The heuristics of Cohen-Lenstra-Martinet-Malle give us precise predictions for the average sizes of the torsion subgroups of class groups of number fields enumerated by discriminant. Although very few cases of these heuristics have been proven, significant evidence has been gathered to support them. For example, for the family of number rings defined by binary n-ic forms ordered by height, Ho-Shankar-Varma proved that the average 2-torsion in the class group is less than or equal to the prediction of Cohen-Lenstra-Martinet-Malle, with equality conditional on certain plausible tail estimates. Moreover, their results are robust in the sense that the averages remain unchanged upon passing to any subfamily of rings defined by a finite set of congruence conditions.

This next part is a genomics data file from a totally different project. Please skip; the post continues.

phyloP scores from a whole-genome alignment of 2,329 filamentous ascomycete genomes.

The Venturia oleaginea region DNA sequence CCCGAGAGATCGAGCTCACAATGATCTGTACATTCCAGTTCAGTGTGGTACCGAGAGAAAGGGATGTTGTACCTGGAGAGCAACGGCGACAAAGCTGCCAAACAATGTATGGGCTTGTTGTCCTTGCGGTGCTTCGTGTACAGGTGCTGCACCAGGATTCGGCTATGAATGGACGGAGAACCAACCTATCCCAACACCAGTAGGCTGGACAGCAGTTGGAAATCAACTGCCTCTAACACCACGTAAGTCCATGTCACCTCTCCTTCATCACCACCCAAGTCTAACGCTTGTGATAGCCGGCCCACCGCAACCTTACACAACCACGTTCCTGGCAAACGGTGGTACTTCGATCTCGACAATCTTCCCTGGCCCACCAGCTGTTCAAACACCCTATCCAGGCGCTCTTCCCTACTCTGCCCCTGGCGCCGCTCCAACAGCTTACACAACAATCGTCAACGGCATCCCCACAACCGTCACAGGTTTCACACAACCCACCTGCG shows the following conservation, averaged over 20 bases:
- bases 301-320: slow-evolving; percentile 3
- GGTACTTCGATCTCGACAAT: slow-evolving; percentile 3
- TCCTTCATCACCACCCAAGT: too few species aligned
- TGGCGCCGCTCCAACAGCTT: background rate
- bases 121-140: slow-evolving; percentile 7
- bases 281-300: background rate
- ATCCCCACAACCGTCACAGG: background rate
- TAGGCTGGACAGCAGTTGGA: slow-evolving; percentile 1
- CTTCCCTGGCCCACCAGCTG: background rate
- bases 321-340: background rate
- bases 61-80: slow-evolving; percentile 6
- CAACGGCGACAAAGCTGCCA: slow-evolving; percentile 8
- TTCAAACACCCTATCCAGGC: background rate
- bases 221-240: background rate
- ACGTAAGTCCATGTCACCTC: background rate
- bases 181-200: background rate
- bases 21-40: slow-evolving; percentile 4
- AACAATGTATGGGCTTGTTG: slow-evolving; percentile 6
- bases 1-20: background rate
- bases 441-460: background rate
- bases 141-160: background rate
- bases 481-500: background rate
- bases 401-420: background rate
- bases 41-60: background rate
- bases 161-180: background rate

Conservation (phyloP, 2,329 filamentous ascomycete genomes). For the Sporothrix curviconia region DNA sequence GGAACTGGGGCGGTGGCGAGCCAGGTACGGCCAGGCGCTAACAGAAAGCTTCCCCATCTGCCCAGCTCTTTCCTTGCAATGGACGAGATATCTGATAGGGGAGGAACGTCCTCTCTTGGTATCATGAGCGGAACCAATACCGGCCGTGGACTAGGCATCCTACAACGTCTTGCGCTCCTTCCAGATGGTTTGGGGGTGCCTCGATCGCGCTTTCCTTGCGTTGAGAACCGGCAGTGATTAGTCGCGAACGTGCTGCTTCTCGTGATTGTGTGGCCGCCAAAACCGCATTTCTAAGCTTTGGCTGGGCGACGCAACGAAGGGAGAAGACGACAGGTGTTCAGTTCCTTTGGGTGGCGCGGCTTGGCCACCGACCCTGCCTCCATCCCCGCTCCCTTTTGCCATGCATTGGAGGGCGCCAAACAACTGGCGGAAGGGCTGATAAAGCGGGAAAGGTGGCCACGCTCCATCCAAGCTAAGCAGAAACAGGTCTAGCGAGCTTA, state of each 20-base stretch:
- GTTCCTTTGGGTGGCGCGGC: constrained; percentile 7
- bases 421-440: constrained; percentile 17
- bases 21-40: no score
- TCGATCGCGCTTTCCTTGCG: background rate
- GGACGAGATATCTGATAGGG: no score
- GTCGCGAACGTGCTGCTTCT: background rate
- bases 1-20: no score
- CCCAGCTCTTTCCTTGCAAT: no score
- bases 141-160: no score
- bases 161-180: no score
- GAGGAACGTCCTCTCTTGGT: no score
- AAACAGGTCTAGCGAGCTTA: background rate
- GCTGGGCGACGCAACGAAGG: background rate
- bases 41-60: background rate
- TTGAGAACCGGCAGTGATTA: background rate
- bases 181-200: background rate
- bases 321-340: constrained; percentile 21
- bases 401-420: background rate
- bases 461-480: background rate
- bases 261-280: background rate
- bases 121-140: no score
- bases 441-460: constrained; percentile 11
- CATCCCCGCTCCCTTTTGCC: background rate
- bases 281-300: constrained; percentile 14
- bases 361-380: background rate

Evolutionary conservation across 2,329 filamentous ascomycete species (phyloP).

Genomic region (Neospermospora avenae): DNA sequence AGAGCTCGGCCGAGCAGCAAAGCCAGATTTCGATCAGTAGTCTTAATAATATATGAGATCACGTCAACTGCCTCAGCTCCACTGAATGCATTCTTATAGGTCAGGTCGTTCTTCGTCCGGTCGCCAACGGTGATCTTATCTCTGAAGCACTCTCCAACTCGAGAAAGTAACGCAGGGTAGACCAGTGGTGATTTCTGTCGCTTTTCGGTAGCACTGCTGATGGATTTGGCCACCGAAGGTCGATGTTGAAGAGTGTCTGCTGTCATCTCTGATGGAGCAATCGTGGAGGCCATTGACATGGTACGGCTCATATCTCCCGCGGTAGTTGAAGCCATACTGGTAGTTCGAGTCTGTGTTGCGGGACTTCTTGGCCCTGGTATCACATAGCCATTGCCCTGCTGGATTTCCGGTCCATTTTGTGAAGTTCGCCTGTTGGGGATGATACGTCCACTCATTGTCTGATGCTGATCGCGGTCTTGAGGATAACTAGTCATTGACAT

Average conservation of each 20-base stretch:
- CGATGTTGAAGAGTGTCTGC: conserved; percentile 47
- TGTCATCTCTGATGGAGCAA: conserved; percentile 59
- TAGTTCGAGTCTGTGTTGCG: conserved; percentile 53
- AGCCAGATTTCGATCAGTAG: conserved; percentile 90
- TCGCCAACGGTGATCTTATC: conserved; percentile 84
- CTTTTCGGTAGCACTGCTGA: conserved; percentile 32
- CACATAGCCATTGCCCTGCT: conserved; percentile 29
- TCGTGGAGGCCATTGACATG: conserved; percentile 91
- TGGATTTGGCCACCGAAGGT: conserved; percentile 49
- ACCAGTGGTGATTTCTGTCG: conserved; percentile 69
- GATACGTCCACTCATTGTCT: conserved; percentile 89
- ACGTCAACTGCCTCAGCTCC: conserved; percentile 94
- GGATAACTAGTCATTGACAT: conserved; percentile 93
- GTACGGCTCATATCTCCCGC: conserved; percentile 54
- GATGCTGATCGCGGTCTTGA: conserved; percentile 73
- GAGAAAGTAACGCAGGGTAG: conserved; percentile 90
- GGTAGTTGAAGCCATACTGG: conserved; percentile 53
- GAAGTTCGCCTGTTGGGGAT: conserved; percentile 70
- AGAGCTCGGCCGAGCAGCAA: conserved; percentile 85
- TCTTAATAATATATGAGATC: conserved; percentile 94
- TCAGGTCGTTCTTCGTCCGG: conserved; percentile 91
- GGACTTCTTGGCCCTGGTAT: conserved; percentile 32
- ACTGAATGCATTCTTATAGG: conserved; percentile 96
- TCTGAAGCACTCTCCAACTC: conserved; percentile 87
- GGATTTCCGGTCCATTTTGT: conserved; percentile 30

It is thus natural to wonder whether the averages remain robust upon passing to families of number rings defined by global conditions. In this direction, Bhargava-Hanke-Shankar surprisingly discovered that the average 2-torsion in the class groups of cubic rings defined by binary cubic forms with fixed leading coefficient is larger than the prediction of Cohen-Lenstra-Martinet-Malle. Recently, Siad generalized the methods of Bhargava-Hanke-Shankar to prove that the average 2-torsion in the class groups of rings defined by monic binary forms of any fixed odd degree is larger than expected. In this talk, we calculate the average 2-torsion in class groups of rings defined by binary forms of any fixed odd degree having any fixed leading coefficient. To do this, we first answer a question of Ellenberg by parametrizing square roots of the ideal class of the different of ring defined by a binary form in terms of the integral orbits of a representation. Our new parametrization reduces the problem of studying non-monic forms to one of studying monic forms, where Siad's counting results apply. We conclude the talk by explaining how our methods can be used to prove that most Diophantine equations of the form $y^2 = F(x,z)$, where F is an integral binary form of odd degree, have no primitive integer solutions.